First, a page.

The 10 Best Angle Gauges
We spent 42 hours on research, videography, and editing, to review the top choices for this wiki. It doesn’t matter if you’re working with wood, metal, or concrete, when you need to achieve a precise cut or alignment, you'll appreciate the help of one of these angle gauges. Available in handy pocket-sized models as well as more durable professional-level options, they’ll help you find accurate measurements for any home improvement, furniture, or construction project. When users buy our independently chosen editorial picks, we may earn commissions to support our work. Skip to the best angle gauge on Amazon.
Angle Accuracy Can Make Or Break A Project
This means keeping it clean, preventing it from coming into contact with any solvents, and storing it in a safe area that’s free from water and humidity.
For a tool with only one primary function, an angle gauge is a surprisingly versatile device.
Recording precise angles is a key element to a plethora of trades. It is perhaps most important to woodworkers, professionals who require decisive accuracy in a variety of measurements every day. It doesn’t matter if a carpenter is building a massive home or repairing a basic cabinet — if an angle is off by a few degrees here and there, the parts will not properly fit into the whole, resulting in a failed project and mounds of wasted time and effort.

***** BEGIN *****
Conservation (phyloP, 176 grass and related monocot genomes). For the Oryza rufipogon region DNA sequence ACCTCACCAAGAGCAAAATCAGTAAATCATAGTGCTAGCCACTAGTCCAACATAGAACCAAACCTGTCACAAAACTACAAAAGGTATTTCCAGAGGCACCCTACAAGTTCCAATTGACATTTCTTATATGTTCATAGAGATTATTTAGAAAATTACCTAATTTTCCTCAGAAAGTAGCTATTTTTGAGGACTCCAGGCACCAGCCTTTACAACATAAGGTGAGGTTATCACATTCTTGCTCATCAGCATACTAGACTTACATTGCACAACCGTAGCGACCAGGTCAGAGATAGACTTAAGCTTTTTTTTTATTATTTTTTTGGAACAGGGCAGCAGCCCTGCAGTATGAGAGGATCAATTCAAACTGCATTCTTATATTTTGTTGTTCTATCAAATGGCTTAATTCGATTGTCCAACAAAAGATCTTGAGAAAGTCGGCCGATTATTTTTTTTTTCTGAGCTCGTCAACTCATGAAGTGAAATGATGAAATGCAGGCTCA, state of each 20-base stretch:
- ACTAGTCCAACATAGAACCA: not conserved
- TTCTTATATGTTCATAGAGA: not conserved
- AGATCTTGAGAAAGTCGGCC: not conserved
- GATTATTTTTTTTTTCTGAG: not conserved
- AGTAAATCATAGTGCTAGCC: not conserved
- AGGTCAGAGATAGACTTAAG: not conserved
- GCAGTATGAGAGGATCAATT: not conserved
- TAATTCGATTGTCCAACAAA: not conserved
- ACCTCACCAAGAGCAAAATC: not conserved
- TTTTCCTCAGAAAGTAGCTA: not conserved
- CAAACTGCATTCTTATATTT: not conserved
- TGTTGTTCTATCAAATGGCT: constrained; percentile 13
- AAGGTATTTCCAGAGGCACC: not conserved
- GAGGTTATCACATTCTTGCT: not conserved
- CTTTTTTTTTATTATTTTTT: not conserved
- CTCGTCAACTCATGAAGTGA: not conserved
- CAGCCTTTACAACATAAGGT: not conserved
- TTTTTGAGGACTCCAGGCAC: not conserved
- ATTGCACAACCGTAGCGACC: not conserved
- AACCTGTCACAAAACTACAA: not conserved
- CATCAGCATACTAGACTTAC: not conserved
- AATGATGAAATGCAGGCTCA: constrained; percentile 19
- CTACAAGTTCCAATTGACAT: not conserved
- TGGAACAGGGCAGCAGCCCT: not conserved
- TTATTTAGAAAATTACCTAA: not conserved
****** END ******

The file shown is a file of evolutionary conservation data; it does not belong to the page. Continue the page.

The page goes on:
Framers, floor installers, electricians, plumbers, automotive workers, and even the cable guy all stand to benefit from keeping an angle gauge handy in their toolboxes, as each one of them will likely need to rely on detailed measurements at one point or another during the course of their careers.
The angle gauge is a versatile device in the sense that it can reliably record inside, outside and reverse angles. To get started using one, all you have to do is set the tool on a flat reference surface, press the zero button to calibrate it, then begin measuring angles.
Many models are magnetic, which can be incredibly useful for quickly attaching it to metal surfaces, such as pipes or saw blades, without having to hold it in place as you take your recordings.
It doesn’t have to be large — a simple box-style gauge at two inches tall and two inches wide will suffice for most projects. A compact unit is ideal for accessing tight spaces and hard-to-reach areas as well, as it makes it easier to navigate around potential obstructions and less likely you’ll become fatigued as you hold it in place.
You’re surely familiar with an equally indispensable tradesman’s tool called a level — well, plenty of angle finders feature built-in bubble levels, too. Plumbers, electricians, masons, and framers will often require both types of devices for the same job, so it only makes sense to combine them into one highly practical super-tool.
To ensure your angle gauge continues to provide the dependable performance your occupation (or personal hobby) demands, make sure you take care of it properly. This means keeping it clean, preventing it from coming into contact with any solvents, and storing it in a safe area that’s free from water and humidity.
The Dominance Of Digital
Digital tools are, of course, a relatively new phenomenon when you consider how long people have been utilizing instruments and apparatuses to build structures and simplify everyday tasks. Heck, the Egyptians constructed the pyramids thousands of years ago, and they remain an absolute marvel of human ingenuity to this day.
This helps eliminate the possibility of a mistake, especially when your line of sight is less than ideal or the lighting in the room is subpar.